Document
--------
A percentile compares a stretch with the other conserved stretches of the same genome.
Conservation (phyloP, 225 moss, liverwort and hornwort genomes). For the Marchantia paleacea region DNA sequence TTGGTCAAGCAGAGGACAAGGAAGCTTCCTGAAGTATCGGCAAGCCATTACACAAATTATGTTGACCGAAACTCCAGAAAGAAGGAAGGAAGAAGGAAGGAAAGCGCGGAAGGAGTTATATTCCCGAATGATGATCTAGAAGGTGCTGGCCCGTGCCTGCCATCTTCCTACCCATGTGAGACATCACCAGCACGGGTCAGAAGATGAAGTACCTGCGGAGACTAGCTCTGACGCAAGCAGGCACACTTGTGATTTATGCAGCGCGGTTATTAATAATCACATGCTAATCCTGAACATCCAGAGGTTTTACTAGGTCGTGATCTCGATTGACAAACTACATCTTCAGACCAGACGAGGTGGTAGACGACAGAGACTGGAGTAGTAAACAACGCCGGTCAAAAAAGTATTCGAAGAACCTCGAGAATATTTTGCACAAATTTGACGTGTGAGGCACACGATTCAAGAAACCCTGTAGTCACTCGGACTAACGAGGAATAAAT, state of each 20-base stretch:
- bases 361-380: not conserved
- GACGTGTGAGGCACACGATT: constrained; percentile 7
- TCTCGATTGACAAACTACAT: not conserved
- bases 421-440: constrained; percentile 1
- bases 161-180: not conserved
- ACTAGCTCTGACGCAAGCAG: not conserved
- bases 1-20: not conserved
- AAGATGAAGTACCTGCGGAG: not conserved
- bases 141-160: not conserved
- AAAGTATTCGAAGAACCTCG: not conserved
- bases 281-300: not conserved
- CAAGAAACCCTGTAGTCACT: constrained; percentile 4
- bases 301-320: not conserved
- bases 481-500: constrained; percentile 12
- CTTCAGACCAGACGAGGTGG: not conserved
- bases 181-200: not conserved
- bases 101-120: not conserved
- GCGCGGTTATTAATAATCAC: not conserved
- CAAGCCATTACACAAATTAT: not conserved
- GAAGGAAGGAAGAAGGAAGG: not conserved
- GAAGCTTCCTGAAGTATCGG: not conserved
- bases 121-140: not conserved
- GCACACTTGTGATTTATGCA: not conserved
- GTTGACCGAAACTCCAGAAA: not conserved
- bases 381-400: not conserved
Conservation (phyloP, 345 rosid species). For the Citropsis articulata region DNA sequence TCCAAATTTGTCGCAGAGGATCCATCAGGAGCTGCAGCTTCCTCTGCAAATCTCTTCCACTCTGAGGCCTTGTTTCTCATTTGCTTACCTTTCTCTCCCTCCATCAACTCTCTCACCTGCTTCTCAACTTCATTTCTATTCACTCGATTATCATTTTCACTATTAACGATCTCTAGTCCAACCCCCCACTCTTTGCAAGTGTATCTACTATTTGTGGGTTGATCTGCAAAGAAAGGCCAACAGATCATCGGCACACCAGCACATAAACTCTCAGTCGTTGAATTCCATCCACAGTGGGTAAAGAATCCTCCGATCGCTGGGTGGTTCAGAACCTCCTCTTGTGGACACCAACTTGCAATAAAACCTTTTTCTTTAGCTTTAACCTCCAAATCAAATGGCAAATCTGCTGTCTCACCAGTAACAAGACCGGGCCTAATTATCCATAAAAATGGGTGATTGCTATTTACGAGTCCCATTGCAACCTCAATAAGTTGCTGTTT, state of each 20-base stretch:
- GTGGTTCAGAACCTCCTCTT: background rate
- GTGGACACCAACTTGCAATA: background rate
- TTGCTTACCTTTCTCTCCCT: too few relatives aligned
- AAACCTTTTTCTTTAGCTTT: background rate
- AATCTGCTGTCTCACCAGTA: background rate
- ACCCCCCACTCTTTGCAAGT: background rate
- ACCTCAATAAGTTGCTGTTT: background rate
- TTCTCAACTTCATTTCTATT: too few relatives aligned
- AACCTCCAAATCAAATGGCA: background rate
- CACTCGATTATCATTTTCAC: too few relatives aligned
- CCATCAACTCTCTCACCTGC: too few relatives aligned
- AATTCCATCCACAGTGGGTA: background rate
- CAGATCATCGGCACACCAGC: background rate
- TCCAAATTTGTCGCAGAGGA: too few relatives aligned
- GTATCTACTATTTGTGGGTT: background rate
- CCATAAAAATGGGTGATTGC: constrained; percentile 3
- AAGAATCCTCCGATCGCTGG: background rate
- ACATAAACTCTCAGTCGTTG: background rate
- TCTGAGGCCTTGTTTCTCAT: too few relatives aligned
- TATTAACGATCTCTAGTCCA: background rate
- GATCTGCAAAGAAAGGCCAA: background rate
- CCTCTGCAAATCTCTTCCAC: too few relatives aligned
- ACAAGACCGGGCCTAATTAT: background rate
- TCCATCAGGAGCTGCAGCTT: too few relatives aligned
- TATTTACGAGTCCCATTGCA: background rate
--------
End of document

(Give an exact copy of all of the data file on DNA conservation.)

A percentile compares a stretch with the other conserved stretches of the same genome.
Conservation (phyloP, 225 moss, liverwort and hornwort genomes). For the Marchantia paleacea region DNA sequence TTGGTCAAGCAGAGGACAAGGAAGCTTCCTGAAGTATCGGCAAGCCATTACACAAATTATGTTGACCGAAACTCCAGAAAGAAGGAAGGAAGAAGGAAGGAAAGCGCGGAAGGAGTTATATTCCCGAATGATGATCTAGAAGGTGCTGGCCCGTGCCTGCCATCTTCCTACCCATGTGAGACATCACCAGCACGGGTCAGAAGATGAAGTACCTGCGGAGACTAGCTCTGACGCAAGCAGGCACACTTGTGATTTATGCAGCGCGGTTATTAATAATCACATGCTAATCCTGAACATCCAGAGGTTTTACTAGGTCGTGATCTCGATTGACAAACTACATCTTCAGACCAGACGAGGTGGTAGACGACAGAGACTGGAGTAGTAAACAACGCCGGTCAAAAAAGTATTCGAAGAACCTCGAGAATATTTTGCACAAATTTGACGTGTGAGGCACACGATTCAAGAAACCCTGTAGTCACTCGGACTAACGAGGAATAAAT, state of each 20-base stretch:
- bases 361-380: not conserved
- GACGTGTGAGGCACACGATT: constrained; percentile 7
- TCTCGATTGACAAACTACAT: not conserved
- bases 421-440: constrained; percentile 1
- bases 161-180: not conserved
- ACTAGCTCTGACGCAAGCAG: not conserved
- bases 1-20: not conserved
- AAGATGAAGTACCTGCGGAG: not conserved
- bases 141-160: not conserved
- AAAGTATTCGAAGAACCTCG: not conserved
- bases 281-300: not conserved
- CAAGAAACCCTGTAGTCACT: constrained; percentile 4
- bases 301-320: not conserved
- bases 481-500: constrained; percentile 12
- CTTCAGACCAGACGAGGTGG: not conserved
- bases 181-200: not conserved
- bases 101-120: not conserved
- GCGCGGTTATTAATAATCAC: not conserved
- CAAGCCATTACACAAATTAT: not conserved
- GAAGGAAGGAAGAAGGAAGG: not conserved
- GAAGCTTCCTGAAGTATCGG: not conserved
- bases 121-140: not conserved
- GCACACTTGTGATTTATGCA: not conserved
- GTTGACCGAAACTCCAGAAA: not conserved
- bases 381-400: not conserved
Conservation (phyloP, 345 rosid species). For the Citropsis articulata region DNA sequence TCCAAATTTGTCGCAGAGGATCCATCAGGAGCTGCAGCTTCCTCTGCAAATCTCTTCCACTCTGAGGCCTTGTTTCTCATTTGCTTACCTTTCTCTCCCTCCATCAACTCTCTCACCTGCTTCTCAACTTCATTTCTATTCACTCGATTATCATTTTCACTATTAACGATCTCTAGTCCAACCCCCCACTCTTTGCAAGTGTATCTACTATTTGTGGGTTGATCTGCAAAGAAAGGCCAACAGATCATCGGCACACCAGCACATAAACTCTCAGTCGTTGAATTCCATCCACAGTGGGTAAAGAATCCTCCGATCGCTGGGTGGTTCAGAACCTCCTCTTGTGGACACCAACTTGCAATAAAACCTTTTTCTTTAGCTTTAACCTCCAAATCAAATGGCAAATCTGCTGTCTCACCAGTAACAAGACCGGGCCTAATTATCCATAAAAATGGGTGATTGCTATTTACGAGTCCCATTGCAACCTCAATAAGTTGCTGTTT, state of each 20-base stretch:
- GTGGTTCAGAACCTCCTCTT: background rate
- GTGGACACCAACTTGCAATA: background rate
- TTGCTTACCTTTCTCTCCCT: too few relatives aligned
- AAACCTTTTTCTTTAGCTTT: background rate
- AATCTGCTGTCTCACCAGTA: background rate
- ACCCCCCACTCTTTGCAAGT: background rate
- ACCTCAATAAGTTGCTGTTT: background rate
- TTCTCAACTTCATTTCTATT: too few relatives aligned
- AACCTCCAAATCAAATGGCA: background rate
- CACTCGATTATCATTTTCAC: too few relatives aligned
- CCATCAACTCTCTCACCTGC: too few relatives aligned
- AATTCCATCCACAGTGGGTA: background rate
- CAGATCATCGGCACACCAGC: background rate
- TCCAAATTTGTCGCAGAGGA: too few relatives aligned
- GTATCTACTATTTGTGGGTT: background rate
- CCATAAAAATGGGTGATTGC: constrained; percentile 3
- AAGAATCCTCCGATCGCTGG: background rate
- ACATAAACTCTCAGTCGTTG: background rate
- TCTGAGGCCTTGTTTCTCAT: too few relatives aligned
- TATTAACGATCTCTAGTCCA: background rate
- GATCTGCAAAGAAAGGCCAA: background rate
- CCTCTGCAAATCTCTTCCAC: too few relatives aligned
- ACAAGACCGGGCCTAATTAT: background rate
- TCCATCAGGAGCTGCAGCTT: too few relatives aligned
- TATTTACGAGTCCCATTGCA: background rate